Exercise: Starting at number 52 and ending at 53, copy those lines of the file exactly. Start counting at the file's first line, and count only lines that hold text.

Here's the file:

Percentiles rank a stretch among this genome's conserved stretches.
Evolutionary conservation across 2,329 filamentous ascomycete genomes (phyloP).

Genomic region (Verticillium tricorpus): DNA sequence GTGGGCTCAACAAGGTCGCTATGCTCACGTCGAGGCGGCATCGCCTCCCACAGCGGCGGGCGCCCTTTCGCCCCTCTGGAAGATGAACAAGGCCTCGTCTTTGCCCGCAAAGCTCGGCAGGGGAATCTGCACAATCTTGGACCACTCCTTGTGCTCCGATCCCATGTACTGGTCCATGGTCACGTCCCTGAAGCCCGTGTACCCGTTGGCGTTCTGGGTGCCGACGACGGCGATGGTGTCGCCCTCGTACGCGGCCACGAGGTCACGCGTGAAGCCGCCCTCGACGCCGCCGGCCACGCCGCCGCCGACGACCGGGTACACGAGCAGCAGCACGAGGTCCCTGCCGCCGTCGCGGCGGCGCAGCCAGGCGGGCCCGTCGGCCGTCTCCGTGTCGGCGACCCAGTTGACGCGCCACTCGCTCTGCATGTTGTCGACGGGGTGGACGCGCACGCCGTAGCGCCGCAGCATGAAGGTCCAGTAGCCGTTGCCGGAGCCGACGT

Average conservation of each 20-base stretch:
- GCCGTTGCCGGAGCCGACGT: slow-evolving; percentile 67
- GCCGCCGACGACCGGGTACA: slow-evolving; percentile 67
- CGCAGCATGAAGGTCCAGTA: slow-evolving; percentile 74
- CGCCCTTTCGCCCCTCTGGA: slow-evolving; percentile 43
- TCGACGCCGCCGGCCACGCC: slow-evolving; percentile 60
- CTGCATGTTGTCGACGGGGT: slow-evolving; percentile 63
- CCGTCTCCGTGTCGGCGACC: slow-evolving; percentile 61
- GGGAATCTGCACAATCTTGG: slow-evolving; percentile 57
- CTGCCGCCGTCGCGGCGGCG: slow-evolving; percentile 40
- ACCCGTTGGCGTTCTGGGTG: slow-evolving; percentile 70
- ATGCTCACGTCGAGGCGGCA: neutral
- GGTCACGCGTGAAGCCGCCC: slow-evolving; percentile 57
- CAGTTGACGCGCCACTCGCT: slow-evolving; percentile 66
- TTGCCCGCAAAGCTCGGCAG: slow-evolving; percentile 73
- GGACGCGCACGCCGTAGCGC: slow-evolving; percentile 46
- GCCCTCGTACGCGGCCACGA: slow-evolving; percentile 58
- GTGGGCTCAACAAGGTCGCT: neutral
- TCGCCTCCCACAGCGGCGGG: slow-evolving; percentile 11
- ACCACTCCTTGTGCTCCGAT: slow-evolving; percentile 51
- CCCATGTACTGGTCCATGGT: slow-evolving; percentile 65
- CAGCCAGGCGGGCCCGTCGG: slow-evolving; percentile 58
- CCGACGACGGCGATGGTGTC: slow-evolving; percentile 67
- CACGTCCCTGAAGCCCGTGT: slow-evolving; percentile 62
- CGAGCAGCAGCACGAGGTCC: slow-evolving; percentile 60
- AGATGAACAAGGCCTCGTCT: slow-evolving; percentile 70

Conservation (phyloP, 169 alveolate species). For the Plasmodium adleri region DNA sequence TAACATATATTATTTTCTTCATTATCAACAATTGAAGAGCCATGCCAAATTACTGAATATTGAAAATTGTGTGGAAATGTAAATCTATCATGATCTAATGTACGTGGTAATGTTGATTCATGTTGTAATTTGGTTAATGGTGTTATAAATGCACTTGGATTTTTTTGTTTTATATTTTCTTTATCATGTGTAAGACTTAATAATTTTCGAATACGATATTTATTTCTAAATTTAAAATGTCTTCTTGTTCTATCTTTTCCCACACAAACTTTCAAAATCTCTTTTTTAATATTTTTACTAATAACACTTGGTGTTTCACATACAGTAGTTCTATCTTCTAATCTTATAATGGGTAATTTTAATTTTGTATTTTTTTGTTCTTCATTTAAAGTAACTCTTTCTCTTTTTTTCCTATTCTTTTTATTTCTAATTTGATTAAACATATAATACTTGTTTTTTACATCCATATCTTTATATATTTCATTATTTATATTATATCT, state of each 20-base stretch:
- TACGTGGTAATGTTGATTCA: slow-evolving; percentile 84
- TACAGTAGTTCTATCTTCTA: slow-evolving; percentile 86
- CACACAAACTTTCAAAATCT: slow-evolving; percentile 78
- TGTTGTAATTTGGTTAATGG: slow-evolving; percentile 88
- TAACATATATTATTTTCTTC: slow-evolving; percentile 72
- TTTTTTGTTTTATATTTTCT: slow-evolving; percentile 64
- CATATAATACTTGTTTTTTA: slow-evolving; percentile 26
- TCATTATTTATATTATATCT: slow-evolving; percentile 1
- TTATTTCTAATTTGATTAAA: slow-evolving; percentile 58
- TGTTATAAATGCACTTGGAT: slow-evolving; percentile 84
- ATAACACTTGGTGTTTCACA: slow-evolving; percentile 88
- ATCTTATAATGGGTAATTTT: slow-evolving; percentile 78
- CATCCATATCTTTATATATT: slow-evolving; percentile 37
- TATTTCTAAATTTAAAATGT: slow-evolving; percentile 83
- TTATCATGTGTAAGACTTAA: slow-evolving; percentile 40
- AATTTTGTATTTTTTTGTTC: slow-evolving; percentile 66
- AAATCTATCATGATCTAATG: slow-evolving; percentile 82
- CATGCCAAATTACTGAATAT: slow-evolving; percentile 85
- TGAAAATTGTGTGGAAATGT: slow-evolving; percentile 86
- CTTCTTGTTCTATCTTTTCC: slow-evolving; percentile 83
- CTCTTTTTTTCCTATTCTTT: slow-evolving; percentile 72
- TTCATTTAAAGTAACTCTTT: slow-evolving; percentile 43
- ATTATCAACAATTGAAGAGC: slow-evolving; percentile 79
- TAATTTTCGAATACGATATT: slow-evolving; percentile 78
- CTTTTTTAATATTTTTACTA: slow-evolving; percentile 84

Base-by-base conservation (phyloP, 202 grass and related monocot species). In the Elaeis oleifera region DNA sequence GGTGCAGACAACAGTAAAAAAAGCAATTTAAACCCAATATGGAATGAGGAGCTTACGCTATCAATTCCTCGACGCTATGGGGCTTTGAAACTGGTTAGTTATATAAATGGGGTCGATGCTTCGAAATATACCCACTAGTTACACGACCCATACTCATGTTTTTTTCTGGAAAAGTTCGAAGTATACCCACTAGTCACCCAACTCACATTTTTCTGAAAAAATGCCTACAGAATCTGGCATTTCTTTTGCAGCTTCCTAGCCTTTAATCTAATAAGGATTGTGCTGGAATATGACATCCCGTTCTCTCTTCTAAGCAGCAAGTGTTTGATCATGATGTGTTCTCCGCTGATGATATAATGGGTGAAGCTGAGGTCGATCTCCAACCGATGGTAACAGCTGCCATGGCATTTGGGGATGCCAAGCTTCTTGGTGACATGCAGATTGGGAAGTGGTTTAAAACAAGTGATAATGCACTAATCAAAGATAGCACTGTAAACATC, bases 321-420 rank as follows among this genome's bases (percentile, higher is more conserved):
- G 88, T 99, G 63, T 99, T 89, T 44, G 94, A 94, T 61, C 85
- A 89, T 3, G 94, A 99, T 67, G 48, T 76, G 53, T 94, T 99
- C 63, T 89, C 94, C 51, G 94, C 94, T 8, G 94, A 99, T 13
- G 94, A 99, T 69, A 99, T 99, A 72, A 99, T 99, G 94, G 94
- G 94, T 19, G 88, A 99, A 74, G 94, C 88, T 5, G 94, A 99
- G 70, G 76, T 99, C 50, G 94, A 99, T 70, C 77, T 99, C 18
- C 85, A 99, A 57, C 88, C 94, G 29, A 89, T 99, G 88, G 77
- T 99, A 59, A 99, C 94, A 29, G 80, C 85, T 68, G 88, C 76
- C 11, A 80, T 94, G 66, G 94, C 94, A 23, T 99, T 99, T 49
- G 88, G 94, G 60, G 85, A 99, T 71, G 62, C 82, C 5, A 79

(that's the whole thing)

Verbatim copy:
- TTCATTTAAAGTAACTCTTT: slow-evolving; percentile 43
- ATTATCAACAATTGAAGAGC: slow-evolving; percentile 79